One Page or the Next Edition of War and Peace – Key Loan Agreement Provisions

December 12, 2022

All the terms have been agreed to and now it’s time to cross all the t’s and dot all the i’s.  The next step in the borrowing process is to review the loan agreement.  It can be as short as one page or the next edition of War and Peace.

Regardless of the size, it’s important that you review this agreement with a professional business advisor.  Of note, I want to highlight some key provisions outside of the normal interest rate, term and repayment schedule sections which should be understood.  Below is an overview of a few of the important, but not as well understood provisions:  

  • Default Provisions – these are the situations that put you in default with the lender (e.g., bankruptcy, closing a business, not providing required financial reporting); this will trigger automatic repayment or default interest (see below); 
  • Default Interest – this is the interest rate that the lender will charge when you are in default under the loan; it is typically 2% or more on top of the loan’s base interest rate; 
  • Negative and Positive Covenants – these are the things that you must (Positive Covenant; e.g. providing financial information, keeping assets in good working order, reporting under certain accounting standards) and cannot (Negative Covenant; e.g. selling assets, incurring more debt, paying dividends) do while the loan is outstanding;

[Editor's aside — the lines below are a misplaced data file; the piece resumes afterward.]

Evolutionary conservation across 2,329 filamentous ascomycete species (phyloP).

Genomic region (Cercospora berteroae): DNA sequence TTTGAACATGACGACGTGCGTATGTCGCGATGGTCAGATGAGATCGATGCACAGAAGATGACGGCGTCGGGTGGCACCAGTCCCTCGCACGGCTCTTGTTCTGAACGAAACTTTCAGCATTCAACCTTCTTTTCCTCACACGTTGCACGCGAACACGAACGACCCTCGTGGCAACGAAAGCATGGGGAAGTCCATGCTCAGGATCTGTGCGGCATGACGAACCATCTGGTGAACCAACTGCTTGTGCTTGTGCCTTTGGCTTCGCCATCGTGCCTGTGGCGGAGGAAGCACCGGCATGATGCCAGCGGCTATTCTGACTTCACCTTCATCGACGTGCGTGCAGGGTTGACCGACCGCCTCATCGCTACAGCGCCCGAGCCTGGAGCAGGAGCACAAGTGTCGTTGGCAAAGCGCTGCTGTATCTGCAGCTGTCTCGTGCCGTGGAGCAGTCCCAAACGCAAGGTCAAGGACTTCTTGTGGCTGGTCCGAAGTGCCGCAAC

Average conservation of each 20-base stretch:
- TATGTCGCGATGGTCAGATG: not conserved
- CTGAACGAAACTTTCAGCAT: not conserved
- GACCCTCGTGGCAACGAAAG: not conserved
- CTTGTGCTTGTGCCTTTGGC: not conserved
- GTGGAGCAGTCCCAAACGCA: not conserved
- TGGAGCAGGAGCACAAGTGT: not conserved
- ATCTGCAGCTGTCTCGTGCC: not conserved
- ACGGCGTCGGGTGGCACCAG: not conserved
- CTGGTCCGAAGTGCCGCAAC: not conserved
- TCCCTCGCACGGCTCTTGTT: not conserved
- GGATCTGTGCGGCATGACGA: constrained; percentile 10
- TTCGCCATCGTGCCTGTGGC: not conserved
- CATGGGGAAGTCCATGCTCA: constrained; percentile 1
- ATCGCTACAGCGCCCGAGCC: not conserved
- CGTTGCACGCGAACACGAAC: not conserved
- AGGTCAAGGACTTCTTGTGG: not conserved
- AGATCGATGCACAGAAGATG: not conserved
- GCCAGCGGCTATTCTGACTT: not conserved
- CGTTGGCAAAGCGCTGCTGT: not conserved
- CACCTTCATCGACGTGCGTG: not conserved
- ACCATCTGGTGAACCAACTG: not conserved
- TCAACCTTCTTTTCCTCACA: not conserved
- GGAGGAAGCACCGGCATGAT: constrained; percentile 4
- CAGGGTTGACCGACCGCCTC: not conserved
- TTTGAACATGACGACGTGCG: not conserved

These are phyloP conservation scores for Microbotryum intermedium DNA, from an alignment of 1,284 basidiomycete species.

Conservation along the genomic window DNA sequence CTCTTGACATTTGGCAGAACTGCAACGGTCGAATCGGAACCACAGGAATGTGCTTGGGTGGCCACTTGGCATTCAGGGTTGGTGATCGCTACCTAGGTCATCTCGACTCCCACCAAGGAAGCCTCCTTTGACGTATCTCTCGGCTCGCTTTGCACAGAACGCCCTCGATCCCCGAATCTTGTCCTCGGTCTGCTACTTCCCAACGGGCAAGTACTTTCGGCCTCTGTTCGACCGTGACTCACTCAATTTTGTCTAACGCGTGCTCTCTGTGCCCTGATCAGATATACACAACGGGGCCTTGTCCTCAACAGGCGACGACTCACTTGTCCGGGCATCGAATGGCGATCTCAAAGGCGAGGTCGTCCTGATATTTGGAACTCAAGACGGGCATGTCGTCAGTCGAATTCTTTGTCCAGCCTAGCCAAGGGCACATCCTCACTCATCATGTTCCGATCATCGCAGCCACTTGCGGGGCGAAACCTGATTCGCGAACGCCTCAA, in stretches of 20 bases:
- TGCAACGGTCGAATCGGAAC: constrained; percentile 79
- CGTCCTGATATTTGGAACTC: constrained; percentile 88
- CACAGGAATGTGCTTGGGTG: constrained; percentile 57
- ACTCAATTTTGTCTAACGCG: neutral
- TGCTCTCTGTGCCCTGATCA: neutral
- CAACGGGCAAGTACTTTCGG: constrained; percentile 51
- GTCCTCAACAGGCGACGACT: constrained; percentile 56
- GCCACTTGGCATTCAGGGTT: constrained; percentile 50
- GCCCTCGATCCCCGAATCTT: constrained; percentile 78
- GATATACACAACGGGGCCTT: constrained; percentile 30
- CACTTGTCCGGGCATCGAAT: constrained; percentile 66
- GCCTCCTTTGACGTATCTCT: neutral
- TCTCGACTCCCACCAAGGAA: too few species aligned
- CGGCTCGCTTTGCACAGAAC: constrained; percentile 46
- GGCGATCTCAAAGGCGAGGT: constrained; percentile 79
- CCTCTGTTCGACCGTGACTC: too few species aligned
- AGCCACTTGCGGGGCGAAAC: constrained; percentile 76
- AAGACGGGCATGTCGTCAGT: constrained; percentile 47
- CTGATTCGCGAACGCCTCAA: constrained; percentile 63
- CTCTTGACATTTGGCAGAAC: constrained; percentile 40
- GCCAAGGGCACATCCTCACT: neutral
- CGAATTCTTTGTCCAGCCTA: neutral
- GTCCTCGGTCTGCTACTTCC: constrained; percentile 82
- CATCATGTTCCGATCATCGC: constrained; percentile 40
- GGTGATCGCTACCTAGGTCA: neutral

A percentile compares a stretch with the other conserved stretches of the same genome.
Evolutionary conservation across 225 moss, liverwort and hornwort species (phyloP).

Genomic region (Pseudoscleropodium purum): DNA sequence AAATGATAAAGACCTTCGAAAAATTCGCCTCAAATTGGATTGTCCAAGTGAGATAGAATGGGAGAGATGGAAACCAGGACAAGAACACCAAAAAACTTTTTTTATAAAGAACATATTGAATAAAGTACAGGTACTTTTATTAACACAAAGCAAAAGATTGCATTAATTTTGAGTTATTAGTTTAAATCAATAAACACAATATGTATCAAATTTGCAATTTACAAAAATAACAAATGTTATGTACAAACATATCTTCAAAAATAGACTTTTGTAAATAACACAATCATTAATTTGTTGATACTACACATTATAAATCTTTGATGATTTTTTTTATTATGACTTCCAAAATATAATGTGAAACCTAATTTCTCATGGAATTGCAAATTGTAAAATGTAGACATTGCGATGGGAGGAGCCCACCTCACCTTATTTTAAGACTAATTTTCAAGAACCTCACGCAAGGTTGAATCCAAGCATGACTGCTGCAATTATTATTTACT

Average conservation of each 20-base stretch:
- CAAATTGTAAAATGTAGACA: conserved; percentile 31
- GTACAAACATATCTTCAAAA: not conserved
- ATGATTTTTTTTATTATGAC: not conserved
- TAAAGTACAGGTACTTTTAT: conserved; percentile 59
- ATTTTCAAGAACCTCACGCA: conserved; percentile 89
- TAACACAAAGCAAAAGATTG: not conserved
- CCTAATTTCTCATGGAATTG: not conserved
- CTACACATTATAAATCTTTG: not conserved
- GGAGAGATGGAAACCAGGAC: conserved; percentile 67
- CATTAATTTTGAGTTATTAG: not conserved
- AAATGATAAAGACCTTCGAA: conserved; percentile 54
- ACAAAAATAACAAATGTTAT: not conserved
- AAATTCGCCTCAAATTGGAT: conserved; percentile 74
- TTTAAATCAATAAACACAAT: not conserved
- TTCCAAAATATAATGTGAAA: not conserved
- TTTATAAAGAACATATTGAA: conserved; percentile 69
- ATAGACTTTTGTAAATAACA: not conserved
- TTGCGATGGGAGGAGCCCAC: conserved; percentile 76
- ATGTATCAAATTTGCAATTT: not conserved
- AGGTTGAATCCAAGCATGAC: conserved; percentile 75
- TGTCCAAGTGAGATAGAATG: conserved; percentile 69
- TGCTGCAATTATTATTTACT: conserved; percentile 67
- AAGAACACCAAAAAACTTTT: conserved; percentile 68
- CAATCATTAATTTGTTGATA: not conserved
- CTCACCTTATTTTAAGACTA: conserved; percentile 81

• Guarantees and Securitization – this is where an individual or a company guarantees payment of your loan in the event you or your company defaults; you may also execute and file a security agreement for your assets as well (e.g. a security agreement and UCC filing).
  • Prepayment Terms– this governs when or if you can prepay your loan before the term expires; sometimes a lender will prohibit repayment for an initial time period or they may let you prepay with a penalty payment.

There are other provisions in the loan agreement which are also important to understand in addition to the items listed above.  As mentioned earlier, I highly recommend that you engage a professional business advisor to review your loan agreement prior to execution.  Many times, there are terms that can be negotiated and provide more flexibility for you and/or your organization.   

Next week, we will review the closing process and some of the peripheral agreements and documents you may be required to execute.    

A few things that may be of interest:  

As always, please don’t hesitate to email myself (, Andy Miller (, Christian Miller (, Erik Spurlin (, Brad Leber ( or anyone in our office with questions or comments.   

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